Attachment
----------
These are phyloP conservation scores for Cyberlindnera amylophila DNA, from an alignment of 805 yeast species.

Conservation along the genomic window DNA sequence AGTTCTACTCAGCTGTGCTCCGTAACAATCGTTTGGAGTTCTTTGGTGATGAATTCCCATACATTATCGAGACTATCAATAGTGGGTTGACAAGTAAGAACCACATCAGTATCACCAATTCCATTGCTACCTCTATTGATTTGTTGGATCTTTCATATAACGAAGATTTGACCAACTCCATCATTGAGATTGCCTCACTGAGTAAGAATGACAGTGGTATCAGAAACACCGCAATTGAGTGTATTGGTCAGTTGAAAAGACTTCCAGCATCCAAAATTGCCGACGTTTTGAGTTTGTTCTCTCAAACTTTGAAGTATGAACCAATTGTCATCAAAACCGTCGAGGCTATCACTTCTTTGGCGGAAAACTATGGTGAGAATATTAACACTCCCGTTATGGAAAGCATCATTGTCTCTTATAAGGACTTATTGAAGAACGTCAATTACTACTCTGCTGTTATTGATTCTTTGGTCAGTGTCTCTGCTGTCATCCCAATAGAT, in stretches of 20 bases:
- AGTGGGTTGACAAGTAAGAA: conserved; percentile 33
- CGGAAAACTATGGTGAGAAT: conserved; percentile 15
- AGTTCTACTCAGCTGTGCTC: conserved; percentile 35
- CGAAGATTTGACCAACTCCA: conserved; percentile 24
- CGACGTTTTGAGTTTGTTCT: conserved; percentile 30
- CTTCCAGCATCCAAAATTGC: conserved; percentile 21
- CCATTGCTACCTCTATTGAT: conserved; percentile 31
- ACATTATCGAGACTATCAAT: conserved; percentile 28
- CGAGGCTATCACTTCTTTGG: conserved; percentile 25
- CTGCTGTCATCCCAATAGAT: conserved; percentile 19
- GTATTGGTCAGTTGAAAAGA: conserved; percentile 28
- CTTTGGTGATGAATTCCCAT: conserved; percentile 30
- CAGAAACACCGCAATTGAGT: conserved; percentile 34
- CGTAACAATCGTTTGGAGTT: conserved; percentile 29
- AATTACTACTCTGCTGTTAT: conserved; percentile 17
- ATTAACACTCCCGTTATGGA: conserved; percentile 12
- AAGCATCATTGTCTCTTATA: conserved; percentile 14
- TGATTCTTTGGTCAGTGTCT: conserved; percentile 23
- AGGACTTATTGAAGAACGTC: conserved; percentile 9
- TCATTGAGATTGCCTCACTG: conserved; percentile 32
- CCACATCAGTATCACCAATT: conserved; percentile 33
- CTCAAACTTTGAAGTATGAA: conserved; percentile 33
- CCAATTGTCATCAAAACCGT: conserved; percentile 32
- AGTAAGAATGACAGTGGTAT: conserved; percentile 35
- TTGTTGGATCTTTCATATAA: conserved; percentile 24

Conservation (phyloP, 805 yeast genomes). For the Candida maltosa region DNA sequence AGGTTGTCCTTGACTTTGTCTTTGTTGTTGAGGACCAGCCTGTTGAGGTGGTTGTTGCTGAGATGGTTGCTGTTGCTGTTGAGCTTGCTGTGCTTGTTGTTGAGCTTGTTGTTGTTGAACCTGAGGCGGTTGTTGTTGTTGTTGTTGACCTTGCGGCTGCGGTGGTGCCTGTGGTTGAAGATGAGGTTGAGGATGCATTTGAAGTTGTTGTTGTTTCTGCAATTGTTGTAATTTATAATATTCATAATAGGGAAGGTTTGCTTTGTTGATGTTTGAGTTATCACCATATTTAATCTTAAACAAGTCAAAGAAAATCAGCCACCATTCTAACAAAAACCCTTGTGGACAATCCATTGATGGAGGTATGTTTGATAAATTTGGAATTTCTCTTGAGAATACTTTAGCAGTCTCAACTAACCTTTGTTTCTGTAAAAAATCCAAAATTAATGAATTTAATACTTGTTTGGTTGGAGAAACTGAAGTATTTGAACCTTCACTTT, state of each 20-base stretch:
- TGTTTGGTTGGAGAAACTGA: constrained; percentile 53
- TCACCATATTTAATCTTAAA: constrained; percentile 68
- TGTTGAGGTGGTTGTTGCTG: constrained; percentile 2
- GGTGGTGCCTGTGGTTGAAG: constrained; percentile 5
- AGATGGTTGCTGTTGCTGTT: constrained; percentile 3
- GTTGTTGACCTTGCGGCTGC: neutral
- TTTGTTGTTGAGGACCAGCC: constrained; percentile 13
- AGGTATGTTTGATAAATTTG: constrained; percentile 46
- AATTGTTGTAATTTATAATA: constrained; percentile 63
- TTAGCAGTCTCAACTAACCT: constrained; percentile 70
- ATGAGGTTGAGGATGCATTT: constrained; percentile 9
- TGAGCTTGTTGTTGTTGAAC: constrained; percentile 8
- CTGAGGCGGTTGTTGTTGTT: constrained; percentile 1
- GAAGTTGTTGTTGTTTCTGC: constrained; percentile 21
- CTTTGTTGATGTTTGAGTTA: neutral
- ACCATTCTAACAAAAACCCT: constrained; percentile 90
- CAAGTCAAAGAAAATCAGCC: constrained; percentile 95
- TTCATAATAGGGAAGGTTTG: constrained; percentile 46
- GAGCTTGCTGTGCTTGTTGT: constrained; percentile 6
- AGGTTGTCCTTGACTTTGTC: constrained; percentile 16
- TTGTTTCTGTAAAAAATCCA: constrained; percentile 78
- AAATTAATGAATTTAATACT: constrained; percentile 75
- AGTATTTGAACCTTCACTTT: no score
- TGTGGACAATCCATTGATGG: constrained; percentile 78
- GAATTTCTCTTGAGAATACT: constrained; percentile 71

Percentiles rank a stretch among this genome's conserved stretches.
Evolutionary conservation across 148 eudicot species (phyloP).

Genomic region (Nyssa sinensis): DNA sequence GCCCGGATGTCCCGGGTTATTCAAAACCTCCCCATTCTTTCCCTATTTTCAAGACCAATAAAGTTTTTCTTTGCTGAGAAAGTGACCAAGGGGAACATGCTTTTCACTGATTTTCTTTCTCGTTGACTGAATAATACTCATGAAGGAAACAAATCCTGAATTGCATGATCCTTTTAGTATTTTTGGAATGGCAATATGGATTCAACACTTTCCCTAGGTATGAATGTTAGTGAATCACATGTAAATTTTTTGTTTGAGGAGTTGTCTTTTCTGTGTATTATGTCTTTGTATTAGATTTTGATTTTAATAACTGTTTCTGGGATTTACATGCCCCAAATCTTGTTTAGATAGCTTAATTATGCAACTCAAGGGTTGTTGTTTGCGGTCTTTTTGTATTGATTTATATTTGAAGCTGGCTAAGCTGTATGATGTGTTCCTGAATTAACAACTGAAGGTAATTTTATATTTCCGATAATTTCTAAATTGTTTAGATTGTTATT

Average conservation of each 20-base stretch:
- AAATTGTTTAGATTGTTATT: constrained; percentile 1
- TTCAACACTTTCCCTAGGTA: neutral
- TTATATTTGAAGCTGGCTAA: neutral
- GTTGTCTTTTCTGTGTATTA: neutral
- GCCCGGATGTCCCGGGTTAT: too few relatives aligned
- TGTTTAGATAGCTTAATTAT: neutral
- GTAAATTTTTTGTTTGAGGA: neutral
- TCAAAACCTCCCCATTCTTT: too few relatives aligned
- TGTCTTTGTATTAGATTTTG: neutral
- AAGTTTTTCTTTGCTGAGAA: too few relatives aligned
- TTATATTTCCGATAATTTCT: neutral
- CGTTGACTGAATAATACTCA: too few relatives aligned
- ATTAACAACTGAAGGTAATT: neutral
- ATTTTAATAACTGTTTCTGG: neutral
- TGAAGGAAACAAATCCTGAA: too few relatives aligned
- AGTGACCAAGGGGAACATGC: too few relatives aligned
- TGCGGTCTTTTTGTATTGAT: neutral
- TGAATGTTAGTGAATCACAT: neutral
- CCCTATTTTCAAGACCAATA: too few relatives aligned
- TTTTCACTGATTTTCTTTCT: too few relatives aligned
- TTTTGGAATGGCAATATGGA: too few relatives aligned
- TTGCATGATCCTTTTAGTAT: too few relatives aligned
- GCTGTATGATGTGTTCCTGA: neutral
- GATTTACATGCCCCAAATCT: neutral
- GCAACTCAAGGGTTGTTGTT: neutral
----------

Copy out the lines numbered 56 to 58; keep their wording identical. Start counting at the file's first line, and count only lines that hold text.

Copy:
Genomic region (Nyssa sinensis): DNA sequence GCCCGGATGTCCCGGGTTATTCAAAACCTCCCCATTCTTTCCCTATTTTCAAGACCAATAAAGTTTTTCTTTGCTGAGAAAGTGACCAAGGGGAACATGCTTTTCACTGATTTTCTTTCTCGTTGACTGAATAATACTCATGAAGGAAACAAATCCTGAATTGCATGATCCTTTTAGTATTTTTGGAATGGCAATATGGATTCAACACTTTCCCTAGGTATGAATGTTAGTGAATCACATGTAAATTTTTTGTTTGAGGAGTTGTCTTTTCTGTGTATTATGTCTTTGTATTAGATTTTGATTTTAATAACTGTTTCTGGGATTTACATGCCCCAAATCTTGTTTAGATAGCTTAATTATGCAACTCAAGGGTTGTTGTTTGCGGTCTTTTTGTATTGATTTATATTTGAAGCTGGCTAAGCTGTATGATGTGTTCCTGAATTAACAACTGAAGGTAATTTTATATTTCCGATAATTTCTAAATTGTTTAGATTGTTATT

Average conservation of each 20-base stretch:
- AAATTGTTTAGATTGTTATT: constrained; percentile 1